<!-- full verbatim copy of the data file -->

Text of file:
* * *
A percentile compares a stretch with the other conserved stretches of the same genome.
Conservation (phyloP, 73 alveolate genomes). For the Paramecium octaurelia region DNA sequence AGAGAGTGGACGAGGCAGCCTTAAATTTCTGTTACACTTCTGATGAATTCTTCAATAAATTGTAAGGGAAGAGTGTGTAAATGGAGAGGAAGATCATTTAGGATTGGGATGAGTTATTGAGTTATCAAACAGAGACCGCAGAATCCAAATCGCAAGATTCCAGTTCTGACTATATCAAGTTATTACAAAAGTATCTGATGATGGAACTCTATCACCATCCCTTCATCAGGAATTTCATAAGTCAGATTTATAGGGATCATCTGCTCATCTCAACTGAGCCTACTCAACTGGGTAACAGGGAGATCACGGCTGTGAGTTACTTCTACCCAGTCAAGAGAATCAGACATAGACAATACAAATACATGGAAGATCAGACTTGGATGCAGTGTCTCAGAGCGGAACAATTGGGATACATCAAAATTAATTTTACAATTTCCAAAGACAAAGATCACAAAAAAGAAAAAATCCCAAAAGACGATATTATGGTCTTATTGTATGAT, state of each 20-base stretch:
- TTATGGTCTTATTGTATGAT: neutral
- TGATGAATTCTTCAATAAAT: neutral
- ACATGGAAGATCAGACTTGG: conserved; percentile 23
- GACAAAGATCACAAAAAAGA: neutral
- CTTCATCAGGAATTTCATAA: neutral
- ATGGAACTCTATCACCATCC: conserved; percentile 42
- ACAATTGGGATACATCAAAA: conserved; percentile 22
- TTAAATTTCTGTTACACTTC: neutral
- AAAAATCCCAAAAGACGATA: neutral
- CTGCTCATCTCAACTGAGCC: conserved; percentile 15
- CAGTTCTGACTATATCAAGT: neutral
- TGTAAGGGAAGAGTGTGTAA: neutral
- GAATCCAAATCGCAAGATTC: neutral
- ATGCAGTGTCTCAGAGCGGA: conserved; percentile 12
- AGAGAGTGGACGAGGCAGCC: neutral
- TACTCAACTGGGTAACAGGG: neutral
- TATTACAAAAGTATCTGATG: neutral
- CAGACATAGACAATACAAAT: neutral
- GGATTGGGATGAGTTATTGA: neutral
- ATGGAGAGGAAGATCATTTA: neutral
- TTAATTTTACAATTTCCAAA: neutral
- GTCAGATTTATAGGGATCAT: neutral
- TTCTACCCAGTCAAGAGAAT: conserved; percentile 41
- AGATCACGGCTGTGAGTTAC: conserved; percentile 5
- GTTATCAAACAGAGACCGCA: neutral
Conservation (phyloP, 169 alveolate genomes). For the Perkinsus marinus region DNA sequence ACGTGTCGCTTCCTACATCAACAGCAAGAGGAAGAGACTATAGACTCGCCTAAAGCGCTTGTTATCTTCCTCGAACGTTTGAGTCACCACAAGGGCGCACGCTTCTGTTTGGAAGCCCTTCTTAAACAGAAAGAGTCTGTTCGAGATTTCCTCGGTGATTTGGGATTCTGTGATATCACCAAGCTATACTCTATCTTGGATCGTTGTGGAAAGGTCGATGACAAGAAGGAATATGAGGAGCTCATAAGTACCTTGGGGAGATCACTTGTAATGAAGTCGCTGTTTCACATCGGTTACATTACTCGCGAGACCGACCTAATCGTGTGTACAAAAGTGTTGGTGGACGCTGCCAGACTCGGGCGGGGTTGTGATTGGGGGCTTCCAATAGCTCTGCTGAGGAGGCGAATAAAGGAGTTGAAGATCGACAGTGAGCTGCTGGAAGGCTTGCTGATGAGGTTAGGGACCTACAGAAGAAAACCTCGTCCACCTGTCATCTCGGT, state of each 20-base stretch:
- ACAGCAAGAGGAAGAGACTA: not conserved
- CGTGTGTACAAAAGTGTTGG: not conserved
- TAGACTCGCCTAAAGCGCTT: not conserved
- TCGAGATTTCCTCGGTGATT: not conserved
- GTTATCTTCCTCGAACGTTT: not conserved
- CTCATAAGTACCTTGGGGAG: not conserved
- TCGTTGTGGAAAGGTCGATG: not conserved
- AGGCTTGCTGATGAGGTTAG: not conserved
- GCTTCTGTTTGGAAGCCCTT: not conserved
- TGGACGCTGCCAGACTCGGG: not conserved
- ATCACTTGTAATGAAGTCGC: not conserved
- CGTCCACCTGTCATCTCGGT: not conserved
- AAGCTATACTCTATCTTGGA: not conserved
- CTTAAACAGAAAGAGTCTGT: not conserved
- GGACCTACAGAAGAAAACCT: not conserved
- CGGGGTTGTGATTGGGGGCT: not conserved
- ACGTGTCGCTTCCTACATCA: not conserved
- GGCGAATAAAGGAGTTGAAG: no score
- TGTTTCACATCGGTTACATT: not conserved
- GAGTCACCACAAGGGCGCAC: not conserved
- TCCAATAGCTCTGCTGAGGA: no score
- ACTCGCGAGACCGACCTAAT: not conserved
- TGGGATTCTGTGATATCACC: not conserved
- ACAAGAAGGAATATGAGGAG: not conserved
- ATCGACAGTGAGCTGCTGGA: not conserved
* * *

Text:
A percentile compares a stretch with the other conserved stretches of the same genome.
Conservation (phyloP, 73 alveolate genomes). For the Paramecium octaurelia region DNA sequence AGAGAGTGGACGAGGCAGCCTTAAATTTCTGTTACACTTCTGATGAATTCTTCAATAAATTGTAAGGGAAGAGTGTGTAAATGGAGAGGAAGATCATTTAGGATTGGGATGAGTTATTGAGTTATCAAACAGAGACCGCAGAATCCAAATCGCAAGATTCCAGTTCTGACTATATCAAGTTATTACAAAAGTATCTGATGATGGAACTCTATCACCATCCCTTCATCAGGAATTTCATAAGTCAGATTTATAGGGATCATCTGCTCATCTCAACTGAGCCTACTCAACTGGGTAACAGGGAGATCACGGCTGTGAGTTACTTCTACCCAGTCAAGAGAATCAGACATAGACAATACAAATACATGGAAGATCAGACTTGGATGCAGTGTCTCAGAGCGGAACAATTGGGATACATCAAAATTAATTTTACAATTTCCAAAGACAAAGATCACAAAAAAGAAAAAATCCCAAAAGACGATATTATGGTCTTATTGTATGAT, state of each 20-base stretch:
- TTATGGTCTTATTGTATGAT: neutral
- TGATGAATTCTTCAATAAAT: neutral
- ACATGGAAGATCAGACTTGG: conserved; percentile 23
- GACAAAGATCACAAAAAAGA: neutral
- CTTCATCAGGAATTTCATAA: neutral
- ATGGAACTCTATCACCATCC: conserved; percentile 42
- ACAATTGGGATACATCAAAA: conserved; percentile 22
- TTAAATTTCTGTTACACTTC: neutral
- AAAAATCCCAAAAGACGATA: neutral
- CTGCTCATCTCAACTGAGCC: conserved; percentile 15
- CAGTTCTGACTATATCAAGT: neutral
- TGTAAGGGAAGAGTGTGTAA: neutral
- GAATCCAAATCGCAAGATTC: neutral
- ATGCAGTGTCTCAGAGCGGA: conserved; percentile 12
- AGAGAGTGGACGAGGCAGCC: neutral
- TACTCAACTGGGTAACAGGG: neutral
- TATTACAAAAGTATCTGATG: neutral
- CAGACATAGACAATACAAAT: neutral
- GGATTGGGATGAGTTATTGA: neutral
- ATGGAGAGGAAGATCATTTA: neutral
- TTAATTTTACAATTTCCAAA: neutral
- GTCAGATTTATAGGGATCAT: neutral
- TTCTACCCAGTCAAGAGAAT: conserved; percentile 41
- AGATCACGGCTGTGAGTTAC: conserved; percentile 5
- GTTATCAAACAGAGACCGCA: neutral
Conservation (phyloP, 169 alveolate genomes). For the Perkinsus marinus region DNA sequence ACGTGTCGCTTCCTACATCAACAGCAAGAGGAAGAGACTATAGACTCGCCTAAAGCGCTTGTTATCTTCCTCGAACGTTTGAGTCACCACAAGGGCGCACGCTTCTGTTTGGAAGCCCTTCTTAAACAGAAAGAGTCTGTTCGAGATTTCCTCGGTGATTTGGGATTCTGTGATATCACCAAGCTATACTCTATCTTGGATCGTTGTGGAAAGGTCGATGACAAGAAGGAATATGAGGAGCTCATAAGTACCTTGGGGAGATCACTTGTAATGAAGTCGCTGTTTCACATCGGTTACATTACTCGCGAGACCGACCTAATCGTGTGTACAAAAGTGTTGGTGGACGCTGCCAGACTCGGGCGGGGTTGTGATTGGGGGCTTCCAATAGCTCTGCTGAGGAGGCGAATAAAGGAGTTGAAGATCGACAGTGAGCTGCTGGAAGGCTTGCTGATGAGGTTAGGGACCTACAGAAGAAAACCTCGTCCACCTGTCATCTCGGT, state of each 20-base stretch:
- ACAGCAAGAGGAAGAGACTA: not conserved
- CGTGTGTACAAAAGTGTTGG: not conserved
- TAGACTCGCCTAAAGCGCTT: not conserved
- TCGAGATTTCCTCGGTGATT: not conserved
- GTTATCTTCCTCGAACGTTT: not conserved
- CTCATAAGTACCTTGGGGAG: not conserved
- TCGTTGTGGAAAGGTCGATG: not conserved
- AGGCTTGCTGATGAGGTTAG: not conserved
- GCTTCTGTTTGGAAGCCCTT: not conserved
- TGGACGCTGCCAGACTCGGG: not conserved
- ATCACTTGTAATGAAGTCGC: not conserved
- CGTCCACCTGTCATCTCGGT: not conserved
- AAGCTATACTCTATCTTGGA: not conserved
- CTTAAACAGAAAGAGTCTGT: not conserved
- GGACCTACAGAAGAAAACCT: not conserved
- CGGGGTTGTGATTGGGGGCT: not conserved
- ACGTGTCGCTTCCTACATCA: not conserved
- GGCGAATAAAGGAGTTGAAG: no score
- TGTTTCACATCGGTTACATT: not conserved
- GAGTCACCACAAGGGCGCAC: not conserved
- TCCAATAGCTCTGCTGAGGA: no score
- ACTCGCGAGACCGACCTAAT: not conserved
- TGGGATTCTGTGATATCACC: not conserved
- ACAAGAAGGAATATGAGGAG: not conserved
- ATCGACAGTGAGCTGCTGGA: not conserved